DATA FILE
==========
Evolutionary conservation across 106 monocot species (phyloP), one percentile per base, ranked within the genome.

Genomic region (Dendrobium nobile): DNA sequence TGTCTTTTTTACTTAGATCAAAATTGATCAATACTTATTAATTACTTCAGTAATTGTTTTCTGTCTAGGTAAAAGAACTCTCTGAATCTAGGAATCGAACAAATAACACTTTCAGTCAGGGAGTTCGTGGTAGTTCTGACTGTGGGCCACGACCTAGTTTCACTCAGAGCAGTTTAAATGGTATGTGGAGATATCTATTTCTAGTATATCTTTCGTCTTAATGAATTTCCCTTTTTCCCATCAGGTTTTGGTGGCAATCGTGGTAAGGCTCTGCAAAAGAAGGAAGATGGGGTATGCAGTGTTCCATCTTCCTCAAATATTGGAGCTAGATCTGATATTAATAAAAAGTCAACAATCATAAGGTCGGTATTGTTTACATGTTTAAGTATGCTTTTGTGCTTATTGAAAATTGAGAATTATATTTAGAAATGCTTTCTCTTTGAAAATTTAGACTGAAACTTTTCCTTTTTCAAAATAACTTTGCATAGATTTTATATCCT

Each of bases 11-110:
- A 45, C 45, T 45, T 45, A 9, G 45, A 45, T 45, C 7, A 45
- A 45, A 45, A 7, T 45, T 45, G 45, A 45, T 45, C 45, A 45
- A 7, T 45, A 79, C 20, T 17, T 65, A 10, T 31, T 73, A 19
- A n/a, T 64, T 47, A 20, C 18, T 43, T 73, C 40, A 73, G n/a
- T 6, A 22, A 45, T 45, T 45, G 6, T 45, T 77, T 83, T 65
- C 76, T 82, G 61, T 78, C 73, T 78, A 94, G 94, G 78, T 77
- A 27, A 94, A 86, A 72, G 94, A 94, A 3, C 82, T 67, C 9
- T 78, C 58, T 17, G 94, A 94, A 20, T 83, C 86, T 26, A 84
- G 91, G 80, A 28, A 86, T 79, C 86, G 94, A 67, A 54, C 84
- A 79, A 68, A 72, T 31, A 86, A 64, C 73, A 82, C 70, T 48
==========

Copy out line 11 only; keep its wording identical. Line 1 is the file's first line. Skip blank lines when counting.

- T 78, C 58, T 17, G 94, A 94, A 20, T 83, C 86, T 26, A 84